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Fooling Some of the People All of the Time. A Long Short (and Now Complete) Story, Updated with New Epilogue
John Wiley and Sons Ltd, January 2011, Pages: 426
A revealing look at Wall Street, the financial media, and financial regulators by David Einhorn, the President of Greenlight Capital
Could 2008's credit crisis have been minimized or even avoided? In 2002, David Einhorn-one of the country's top investors-was asked at a charity investment conference to share his best investment advice. Short sell Allied Capital. At the time, Allied was a leader in the private financing industry. Einhorn claimed Allied was using questionable accounting practices to prop itself up. Sound familiar? At the time of the original version of Fooling Some of the People All of the Time: A Long Short Story the outcome of his advice was unknown. Now, the story is complete and we know Einhorn was right. In 2008, Einhorn advised the same conference to short sell Lehman Brothers. And had the market been more open to his warnings, yes, the market meltdown might have been avoided, or at least minimized.
- Details the gripping battle between Allied Capital and Einhorn's Greenlight Capital
- Illuminates how questionable company practices are maintained and, at times, even protected by Wall Street
- Describes the failings of investment banks, analysts, journalists, and government regulators
- Describes how many parts of the Allied Capital story were replayed in the debate over Lehman Brothers
Fooling Some of the People All of the Time is an important call for effective government regulation, free speech, and fair play.
Allied Capital Stock Price Chart.
Introduction: The Spark of a Speech.
Part One: A Charity Case and Greenlight Capital.
Chapter 1 Before Greenlight.
Chapter 2 Getting the "Greenlight".
Chapter 3 Greenlight's Early Success.
Chapter 4 Value Investing through the Internet Bubble.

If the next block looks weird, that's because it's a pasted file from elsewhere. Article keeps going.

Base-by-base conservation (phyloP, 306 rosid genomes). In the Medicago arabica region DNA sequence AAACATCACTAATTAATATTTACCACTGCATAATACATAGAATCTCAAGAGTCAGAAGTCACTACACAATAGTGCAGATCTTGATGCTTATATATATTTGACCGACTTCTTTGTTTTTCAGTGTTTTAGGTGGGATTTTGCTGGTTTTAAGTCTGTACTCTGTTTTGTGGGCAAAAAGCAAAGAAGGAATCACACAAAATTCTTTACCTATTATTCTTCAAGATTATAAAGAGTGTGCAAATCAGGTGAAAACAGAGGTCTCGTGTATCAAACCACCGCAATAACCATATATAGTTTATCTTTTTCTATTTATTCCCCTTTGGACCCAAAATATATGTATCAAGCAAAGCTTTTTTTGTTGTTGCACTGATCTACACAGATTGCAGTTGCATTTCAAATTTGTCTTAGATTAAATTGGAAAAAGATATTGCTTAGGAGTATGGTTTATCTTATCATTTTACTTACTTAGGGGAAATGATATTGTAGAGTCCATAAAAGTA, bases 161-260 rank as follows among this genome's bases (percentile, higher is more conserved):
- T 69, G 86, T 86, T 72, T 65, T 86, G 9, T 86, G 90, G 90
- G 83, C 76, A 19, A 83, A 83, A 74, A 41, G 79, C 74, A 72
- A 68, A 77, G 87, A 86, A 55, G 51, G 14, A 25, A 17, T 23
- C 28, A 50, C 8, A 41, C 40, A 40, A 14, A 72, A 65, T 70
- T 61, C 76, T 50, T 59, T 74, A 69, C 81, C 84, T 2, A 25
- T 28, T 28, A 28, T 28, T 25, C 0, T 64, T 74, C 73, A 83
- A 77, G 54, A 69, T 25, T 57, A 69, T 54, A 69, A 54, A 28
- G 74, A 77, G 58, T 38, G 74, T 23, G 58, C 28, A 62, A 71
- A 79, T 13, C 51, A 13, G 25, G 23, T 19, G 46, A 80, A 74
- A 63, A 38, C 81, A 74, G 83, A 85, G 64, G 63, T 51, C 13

Chapter 5 Dissecting Allied Capital.
Part Two: Spinning So Fast Leaves Most People Dizzy.
Chapter 6 Allied Talks Back.
Chapter 7 Wall Street Analysts.
Chapter 8 The You-Have-Got-to-Be-Kidding-Me Method of Accounting.
Chapter 9 Fact—Or Maybe Not.
Chapter 10 Business Loan Express.
Chapter 11 Disengaging and Re-engaging.
Chapter 12 Me or Your Lyin' Eyes?
Chapter 13 Debates and Manipulations.
Chapter 14 Rewarding Shareholders.
Chapter 15 BLX Is Worth What, Exactly?
Part Three: Would Somebody, Anybody, Wake Up?
Chapter 16 The Government Investigates.
Chapter 17 A Tough Morning.
Chapter 18 A Spinner, a Scribe, and a Scholar.
Chapter 19 Kroll Digs Deeper.
Chapter 20 Rousing the Authorities.
Chapter 21 A $9 Million Game of Three-Card Monte.
Part Four: How the System Works (and Doesn’t).
Chapter 22 Hello, Who's There?
Chapter 23 Whistle-Blower.
Chapter 24 A Naked Attack.
Chapter 25 Another Loan Program, Another Fraud.
Chapter 26 The Smell of Politics.
Chapter 27 Insiders Getting the Money Out.
Part Five: Greenlight Was Right . . . Carry On.
Chapter 28 Charges and Denials.
Chapter 29 Charges and Admissions.
Chapter 30 Late Innings.
Chapter 31 The SEC Finds a Spot under the Rug.
Chapter 32 A Garden of Weeds.
Chapter 33 A Conviction, a Hearing, and a Dismissal.
Chapter 34 Blind Men, Elephants, Möbius Strips, and Moral Hazards.
About the Author.
DAVID EINHORN is the president of Greenlight Capital, which he cofounded in January 1996. Greenlight Capital is a value-oriented investment advisor whose goal is to achieve high absolute rates of return while minimizing the risk of capital loss. Einhorn is the Chairman of Board of Greenlight Capital RE and also serves on the boards of Hillel; The Michael J. Fox Foundation for Parkinson's Research; and of the Robin Hood Foundation.